6. by   AOx1
    I am an instructor and if this is the sum total of the information, you need to brush yourself off and carry on. I would no more leave a first semester student with so little guidance as I would leave a baby with a sharp knife and tell it to open a jar of baby food. First semesters are often scared of their own shadow.

    That said, continue to address the reasons you stood out. Questions are a good thing. Start with: "based on my understanding of x, would it be correct to..." This can show you are prepared. Realize that some nurses are jerks and hate students, just like some members of every profession are jerks. Address any knowledge gaps, and most of all, develop quiet confidence as you improve. Bullies pick on perceived weakness.
  7. by   ErinS
    Honestly, as a student I am surprised you got in trouble for the things you did. It is very strange that you had so little guidance and then were failed for the things you describe. I encourage you to use this as a learning experience. Nurses are human, and we make mistakes. Now you have faced this and know how to deal with it, move on. By the way, people don't die from having one brief change forgotten.
  8. by   apreatyana
    Nursing school is a challenge, and I believe everybody has had bad experiences or a bad instructor. Out of the 4 semester I enjoyed only 1 1/2. Most of the time I felt I could not show any weakness, doubt or sign of tiredness; I could not count on instruction's compassion or understanding, open up or ask for much help. We were expected to be prepared up to the teeth and do all we were expected to do the correct way. Only one nurse, during the 2 years were more willing to be nice and helpful. Beside the nursing school stress and demands many of us go through personal challenges as well and, in many cases, can impact our performance and concentration, and that happened to me also. However, my experience taught me, that I was supposed to put all aside, which was hard for me. But I've persisted and refused to fail the program, I was available to work on everything needed for me to make it. Today, though I know some of the bad experiences and feelings I had still hunt me at times....I will move on doing always my very best. Out of all instructors I had, only 3 showed me what to be a nurse really means. Move on girl!!!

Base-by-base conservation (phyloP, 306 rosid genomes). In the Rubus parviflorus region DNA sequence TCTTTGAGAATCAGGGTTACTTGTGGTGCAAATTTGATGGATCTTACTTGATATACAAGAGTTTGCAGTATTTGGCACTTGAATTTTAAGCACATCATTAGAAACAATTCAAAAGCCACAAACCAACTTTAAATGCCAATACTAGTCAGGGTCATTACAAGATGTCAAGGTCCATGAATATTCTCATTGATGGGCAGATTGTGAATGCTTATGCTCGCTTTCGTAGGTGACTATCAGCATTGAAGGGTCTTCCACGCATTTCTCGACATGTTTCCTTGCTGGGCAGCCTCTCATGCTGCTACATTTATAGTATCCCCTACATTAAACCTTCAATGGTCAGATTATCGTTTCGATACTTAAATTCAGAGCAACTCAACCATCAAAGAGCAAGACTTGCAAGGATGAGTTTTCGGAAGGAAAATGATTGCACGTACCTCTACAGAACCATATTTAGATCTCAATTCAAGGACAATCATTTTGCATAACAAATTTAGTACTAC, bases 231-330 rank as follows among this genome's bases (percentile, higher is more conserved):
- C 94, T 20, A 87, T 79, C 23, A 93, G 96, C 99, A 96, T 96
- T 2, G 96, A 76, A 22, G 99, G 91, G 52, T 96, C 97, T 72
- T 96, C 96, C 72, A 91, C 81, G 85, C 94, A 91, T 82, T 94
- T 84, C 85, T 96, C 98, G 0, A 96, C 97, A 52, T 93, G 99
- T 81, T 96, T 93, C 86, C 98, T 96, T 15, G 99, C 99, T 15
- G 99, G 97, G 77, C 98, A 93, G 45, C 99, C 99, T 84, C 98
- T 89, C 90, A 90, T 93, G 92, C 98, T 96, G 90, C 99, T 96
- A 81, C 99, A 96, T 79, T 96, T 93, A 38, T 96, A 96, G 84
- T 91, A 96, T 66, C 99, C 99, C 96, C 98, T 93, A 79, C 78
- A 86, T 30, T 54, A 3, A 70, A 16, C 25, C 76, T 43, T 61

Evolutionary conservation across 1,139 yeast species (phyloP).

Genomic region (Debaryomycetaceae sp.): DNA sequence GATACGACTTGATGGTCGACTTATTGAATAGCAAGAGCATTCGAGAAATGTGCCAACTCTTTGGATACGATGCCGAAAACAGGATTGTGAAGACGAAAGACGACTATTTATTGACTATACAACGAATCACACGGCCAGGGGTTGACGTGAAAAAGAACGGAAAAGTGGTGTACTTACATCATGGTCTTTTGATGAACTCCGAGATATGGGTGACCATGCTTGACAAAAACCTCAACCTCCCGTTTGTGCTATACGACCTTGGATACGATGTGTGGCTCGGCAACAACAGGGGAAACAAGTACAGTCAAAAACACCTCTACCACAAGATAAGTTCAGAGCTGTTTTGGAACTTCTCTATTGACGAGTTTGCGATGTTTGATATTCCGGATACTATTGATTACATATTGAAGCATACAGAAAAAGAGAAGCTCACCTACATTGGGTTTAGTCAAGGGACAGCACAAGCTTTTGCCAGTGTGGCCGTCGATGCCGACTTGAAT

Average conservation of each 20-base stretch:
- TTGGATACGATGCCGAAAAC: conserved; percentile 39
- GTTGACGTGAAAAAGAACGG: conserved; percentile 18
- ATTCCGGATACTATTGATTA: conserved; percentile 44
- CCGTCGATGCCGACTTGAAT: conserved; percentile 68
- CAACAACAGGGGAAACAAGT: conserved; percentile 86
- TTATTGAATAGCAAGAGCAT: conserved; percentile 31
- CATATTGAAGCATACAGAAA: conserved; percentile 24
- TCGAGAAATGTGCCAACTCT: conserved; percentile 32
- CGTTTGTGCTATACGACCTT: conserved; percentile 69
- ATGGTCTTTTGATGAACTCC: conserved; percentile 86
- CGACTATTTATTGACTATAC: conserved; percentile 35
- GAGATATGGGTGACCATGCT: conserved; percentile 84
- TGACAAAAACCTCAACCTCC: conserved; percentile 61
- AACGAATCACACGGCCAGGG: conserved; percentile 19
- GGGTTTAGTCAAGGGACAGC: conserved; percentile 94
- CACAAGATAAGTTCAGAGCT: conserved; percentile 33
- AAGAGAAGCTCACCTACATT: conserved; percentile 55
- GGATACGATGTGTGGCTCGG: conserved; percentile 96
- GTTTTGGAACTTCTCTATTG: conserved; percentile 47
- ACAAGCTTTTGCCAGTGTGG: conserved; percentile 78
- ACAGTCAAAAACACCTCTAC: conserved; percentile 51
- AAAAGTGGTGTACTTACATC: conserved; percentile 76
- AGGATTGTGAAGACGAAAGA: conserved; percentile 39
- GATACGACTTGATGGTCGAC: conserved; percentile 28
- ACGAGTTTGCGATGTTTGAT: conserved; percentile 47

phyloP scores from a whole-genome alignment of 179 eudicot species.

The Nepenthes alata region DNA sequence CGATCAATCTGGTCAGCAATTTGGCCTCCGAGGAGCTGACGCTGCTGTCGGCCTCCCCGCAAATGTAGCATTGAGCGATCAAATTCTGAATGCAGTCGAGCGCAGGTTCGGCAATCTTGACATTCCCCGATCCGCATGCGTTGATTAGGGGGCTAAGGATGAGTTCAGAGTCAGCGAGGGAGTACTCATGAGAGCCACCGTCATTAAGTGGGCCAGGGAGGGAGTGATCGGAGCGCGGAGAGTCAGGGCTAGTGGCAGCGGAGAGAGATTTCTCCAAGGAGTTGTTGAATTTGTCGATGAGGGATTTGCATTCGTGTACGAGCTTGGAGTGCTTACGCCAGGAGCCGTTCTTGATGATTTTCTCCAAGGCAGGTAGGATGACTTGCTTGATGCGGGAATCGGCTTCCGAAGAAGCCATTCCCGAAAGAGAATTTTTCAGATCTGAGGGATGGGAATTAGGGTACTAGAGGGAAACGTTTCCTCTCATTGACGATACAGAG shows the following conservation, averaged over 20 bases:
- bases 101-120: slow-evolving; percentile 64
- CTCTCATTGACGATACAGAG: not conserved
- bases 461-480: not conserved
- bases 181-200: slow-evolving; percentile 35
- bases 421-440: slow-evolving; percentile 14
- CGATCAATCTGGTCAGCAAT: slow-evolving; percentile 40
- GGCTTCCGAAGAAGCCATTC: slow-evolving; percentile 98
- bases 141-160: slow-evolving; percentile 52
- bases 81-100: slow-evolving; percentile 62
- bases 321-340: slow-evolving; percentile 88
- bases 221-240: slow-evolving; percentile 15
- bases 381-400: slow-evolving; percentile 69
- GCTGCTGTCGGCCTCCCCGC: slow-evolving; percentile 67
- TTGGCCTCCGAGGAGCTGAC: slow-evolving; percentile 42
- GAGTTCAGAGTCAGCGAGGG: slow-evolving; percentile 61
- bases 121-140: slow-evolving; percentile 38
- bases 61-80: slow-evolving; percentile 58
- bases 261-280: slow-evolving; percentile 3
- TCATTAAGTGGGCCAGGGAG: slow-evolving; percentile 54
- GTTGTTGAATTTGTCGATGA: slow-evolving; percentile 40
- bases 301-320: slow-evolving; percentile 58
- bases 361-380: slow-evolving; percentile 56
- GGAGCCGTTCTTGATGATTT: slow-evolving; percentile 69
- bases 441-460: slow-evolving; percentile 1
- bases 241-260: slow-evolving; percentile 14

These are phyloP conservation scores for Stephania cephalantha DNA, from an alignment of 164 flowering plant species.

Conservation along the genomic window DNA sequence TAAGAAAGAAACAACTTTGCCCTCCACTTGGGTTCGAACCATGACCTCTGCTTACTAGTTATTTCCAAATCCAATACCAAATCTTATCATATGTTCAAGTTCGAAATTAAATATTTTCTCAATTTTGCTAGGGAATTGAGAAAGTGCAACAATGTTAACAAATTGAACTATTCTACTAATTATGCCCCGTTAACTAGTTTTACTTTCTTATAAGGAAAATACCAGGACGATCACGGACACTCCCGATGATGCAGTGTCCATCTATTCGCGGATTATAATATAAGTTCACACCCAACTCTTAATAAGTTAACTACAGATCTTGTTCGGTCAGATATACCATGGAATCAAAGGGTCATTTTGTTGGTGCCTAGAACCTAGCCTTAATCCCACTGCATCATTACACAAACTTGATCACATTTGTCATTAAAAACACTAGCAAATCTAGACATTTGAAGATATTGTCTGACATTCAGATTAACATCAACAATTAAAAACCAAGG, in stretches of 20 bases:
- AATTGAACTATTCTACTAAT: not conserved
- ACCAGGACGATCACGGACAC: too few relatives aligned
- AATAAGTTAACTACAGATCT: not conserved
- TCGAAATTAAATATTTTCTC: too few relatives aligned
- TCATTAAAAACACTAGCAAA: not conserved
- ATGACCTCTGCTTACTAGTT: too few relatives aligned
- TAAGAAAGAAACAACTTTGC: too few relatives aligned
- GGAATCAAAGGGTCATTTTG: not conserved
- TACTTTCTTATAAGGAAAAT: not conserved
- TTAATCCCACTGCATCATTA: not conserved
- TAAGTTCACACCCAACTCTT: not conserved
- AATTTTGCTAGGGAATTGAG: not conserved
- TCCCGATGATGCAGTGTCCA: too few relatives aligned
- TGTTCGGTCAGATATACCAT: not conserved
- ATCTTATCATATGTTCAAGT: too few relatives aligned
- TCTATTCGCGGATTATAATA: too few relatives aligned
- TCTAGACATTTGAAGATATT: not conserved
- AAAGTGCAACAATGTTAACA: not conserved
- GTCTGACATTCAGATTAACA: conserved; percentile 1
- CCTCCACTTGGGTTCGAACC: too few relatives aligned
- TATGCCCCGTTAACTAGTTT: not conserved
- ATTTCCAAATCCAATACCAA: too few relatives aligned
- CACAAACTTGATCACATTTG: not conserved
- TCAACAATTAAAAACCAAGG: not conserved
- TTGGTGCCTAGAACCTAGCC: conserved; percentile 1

9. by   demylenated
    You are a STUDENT, and are there to LEARN...

    It sounds to me you are afraid of failing and putting way to much pressure on yourself. You will not know everything out of the gate - it is ok to fail... that is how you learn. You, as a student, will not be put into the position where something you do could cost the patient their life - unless you do something outside of you abilities or what you are supposed to do...

    Brush it off... give yourself the Ok to learn and SUCCEED!!! Get over your fear of failure, and I think you will do ok. It is good to be scared as a student, but once you get pinned, that is it. You have to hold onto your fears and overcome them...

    And never, ever, EVER be afraid to ask for help
  10. by   notjustanurse
    Failure, or what we perceive as failure is everywhere. Yes, you had a bad clinical experience. You have moved on and are learning from your mistakes. Now is the time to LET IT GO before you become a licensed RN who burns out in a few years. Talk to peer groups and your program's counselor. Really, you need to get a handle on this now.
  11. by   rumwynnieRN
    There's a lot more, but those were the big ones in clinical.

    Thank you It helps when people remind me to get over it, and I find out I'm not crazy with the issues I had.

    To my teacher's defense, which I think I thought of more than my own needs, she had never taught before. She was encouraging, but I think her inexperience contributed to a lot of my breakdowns. My first semester clinical instructor knew about this experience after clinical was over. She responded, "That's why you're so reluctant." She shook her head at a lot of the things that happened and told me, "You know, I try to follow my students around. I'll hold your hand if you're scared with medication." A lot of my classmates avoid her and aren't exactly fond of her, but I can't say anything bad about her because she wasn't antagonistic, and was, for the most part, highly supportive.